I’ll admit up front that I have not ever tried Huffington or The Daily. Judging from their demos they seem to be similar to the experience of Wired. I was a Wired reader but deleted the app from my iPad months ago.
Wired had a great reading experience (fonts were a proper size for iPad reading) and extra content (videos, web links) were there and were of high quality. I did not stop reading Wired because of the experience of the content. I stopped downloading Wired issues to my iPad because of their sheer size.
Many hundreds of MB per issue is simply way to big to deal with. I have a 16gb iPad 2 which means I have to manage my device storage. Part of that is my fault for purchasing a device with the lowest storage, but part of it is the fault of content providers as well. I’d never deliver a web page near the size of an issue of Wired, so why to they think it’s acceptable to do the same?
No a single web page is not the same as a whole magazine, a whole magazine will be larger no matter what but I don’t think it needs to be anywhere near as large as it is. Using HTML 5 and other web technologies these could be delivered with the same type of experience but with way less weight.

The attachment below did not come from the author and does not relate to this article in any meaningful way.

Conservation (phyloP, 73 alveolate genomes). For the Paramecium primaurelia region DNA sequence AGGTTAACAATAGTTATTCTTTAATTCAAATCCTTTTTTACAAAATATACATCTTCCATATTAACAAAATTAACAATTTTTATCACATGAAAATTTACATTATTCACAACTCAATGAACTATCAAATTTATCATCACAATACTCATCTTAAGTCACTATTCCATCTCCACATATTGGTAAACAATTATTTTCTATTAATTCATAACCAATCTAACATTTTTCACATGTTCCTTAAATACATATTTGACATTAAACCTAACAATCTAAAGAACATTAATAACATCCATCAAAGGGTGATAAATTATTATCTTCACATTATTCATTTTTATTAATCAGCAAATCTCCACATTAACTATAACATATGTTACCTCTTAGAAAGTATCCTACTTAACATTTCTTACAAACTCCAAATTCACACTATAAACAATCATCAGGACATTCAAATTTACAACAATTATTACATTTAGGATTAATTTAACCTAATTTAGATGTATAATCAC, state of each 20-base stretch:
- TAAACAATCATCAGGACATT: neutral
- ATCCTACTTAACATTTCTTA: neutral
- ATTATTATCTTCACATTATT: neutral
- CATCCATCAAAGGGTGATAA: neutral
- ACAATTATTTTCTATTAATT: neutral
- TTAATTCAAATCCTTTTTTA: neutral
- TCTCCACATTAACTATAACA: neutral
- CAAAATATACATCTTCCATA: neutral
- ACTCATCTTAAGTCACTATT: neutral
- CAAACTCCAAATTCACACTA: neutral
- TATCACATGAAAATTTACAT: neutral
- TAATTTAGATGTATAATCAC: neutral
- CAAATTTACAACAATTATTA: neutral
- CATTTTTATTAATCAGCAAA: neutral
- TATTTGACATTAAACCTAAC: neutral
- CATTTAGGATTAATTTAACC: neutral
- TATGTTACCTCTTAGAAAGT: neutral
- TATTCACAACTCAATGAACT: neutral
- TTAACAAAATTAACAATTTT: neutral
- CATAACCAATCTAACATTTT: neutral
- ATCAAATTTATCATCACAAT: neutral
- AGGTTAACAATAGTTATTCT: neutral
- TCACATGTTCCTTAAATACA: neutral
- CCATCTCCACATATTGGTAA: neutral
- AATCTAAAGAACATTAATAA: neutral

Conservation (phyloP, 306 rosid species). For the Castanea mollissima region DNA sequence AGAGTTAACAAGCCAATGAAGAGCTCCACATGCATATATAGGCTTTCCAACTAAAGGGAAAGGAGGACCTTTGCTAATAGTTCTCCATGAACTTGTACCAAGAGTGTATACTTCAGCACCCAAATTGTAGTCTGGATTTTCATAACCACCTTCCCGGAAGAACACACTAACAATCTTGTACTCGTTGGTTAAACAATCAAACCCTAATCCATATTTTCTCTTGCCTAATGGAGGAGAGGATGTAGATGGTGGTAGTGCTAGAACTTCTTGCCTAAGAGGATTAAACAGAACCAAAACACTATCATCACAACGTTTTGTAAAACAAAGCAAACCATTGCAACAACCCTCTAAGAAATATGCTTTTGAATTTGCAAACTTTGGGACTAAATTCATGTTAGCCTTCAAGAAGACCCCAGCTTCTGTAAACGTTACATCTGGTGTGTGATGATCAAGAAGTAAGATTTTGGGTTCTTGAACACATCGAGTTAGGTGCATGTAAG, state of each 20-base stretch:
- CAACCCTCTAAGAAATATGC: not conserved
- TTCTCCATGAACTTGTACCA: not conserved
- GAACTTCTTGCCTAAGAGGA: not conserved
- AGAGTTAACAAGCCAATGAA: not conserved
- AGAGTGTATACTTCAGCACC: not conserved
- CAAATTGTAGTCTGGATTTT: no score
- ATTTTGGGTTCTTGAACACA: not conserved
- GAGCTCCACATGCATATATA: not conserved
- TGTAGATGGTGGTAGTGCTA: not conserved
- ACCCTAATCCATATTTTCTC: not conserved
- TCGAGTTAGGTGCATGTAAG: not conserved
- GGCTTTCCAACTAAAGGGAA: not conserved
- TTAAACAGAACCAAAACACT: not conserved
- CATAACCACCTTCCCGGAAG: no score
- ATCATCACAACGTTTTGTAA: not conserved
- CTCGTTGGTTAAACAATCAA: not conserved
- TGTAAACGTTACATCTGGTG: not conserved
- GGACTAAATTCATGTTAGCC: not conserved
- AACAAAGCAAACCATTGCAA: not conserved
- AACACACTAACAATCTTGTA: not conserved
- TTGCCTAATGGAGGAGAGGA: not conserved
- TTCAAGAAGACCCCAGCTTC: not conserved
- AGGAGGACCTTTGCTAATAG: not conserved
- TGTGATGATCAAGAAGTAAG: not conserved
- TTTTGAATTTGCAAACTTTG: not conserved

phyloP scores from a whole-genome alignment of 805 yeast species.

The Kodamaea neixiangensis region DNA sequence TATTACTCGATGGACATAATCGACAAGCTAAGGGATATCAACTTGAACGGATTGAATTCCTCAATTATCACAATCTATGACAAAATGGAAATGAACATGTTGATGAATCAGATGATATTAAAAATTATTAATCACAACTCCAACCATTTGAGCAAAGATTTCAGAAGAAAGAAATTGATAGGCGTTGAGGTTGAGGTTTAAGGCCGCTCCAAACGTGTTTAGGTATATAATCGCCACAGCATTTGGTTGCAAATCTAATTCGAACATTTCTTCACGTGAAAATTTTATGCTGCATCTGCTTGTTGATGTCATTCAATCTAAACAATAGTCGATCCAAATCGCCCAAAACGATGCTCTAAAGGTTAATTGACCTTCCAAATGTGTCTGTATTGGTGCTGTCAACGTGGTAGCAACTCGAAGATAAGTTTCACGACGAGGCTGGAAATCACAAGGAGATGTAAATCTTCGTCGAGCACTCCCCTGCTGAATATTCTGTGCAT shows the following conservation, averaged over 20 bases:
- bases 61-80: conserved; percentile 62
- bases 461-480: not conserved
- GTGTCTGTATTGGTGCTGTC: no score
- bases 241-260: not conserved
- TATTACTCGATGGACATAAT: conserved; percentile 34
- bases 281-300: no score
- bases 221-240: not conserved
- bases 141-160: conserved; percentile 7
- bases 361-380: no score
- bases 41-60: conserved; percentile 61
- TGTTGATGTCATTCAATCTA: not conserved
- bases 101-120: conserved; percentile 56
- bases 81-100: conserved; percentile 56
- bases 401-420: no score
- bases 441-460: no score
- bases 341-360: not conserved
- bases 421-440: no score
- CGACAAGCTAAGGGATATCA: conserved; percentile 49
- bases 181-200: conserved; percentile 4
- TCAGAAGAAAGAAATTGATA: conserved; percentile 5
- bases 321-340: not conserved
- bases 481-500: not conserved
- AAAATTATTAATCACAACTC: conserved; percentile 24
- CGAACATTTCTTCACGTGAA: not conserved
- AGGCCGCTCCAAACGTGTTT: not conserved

Magazines on the iPad in general don’t get it, if anyone has part of the equation right it’s Wired, The Daily, and Huffington. At least they have a decent reading experience. Magazines like Bicycling, MaCleans, MacWorld (really they should get it), and Velo are big downloads and they provide a ‘shot’ of the PDF magazine. That means the reading experience is a bunch of double taps to zoom and then scrolling to read the article. I’m dropping all of those as well.
I have by no means stopped consuming longer form written content on my iPad though. I have a stack of books in iBooks and the Kindle app. None of them are huged and they all offer a great reading experience. I’m not sure what the solution is. I’m willing to pay for content, I’m just not willing to jump through stupid hoops to consume it the exact way the publisher prefers.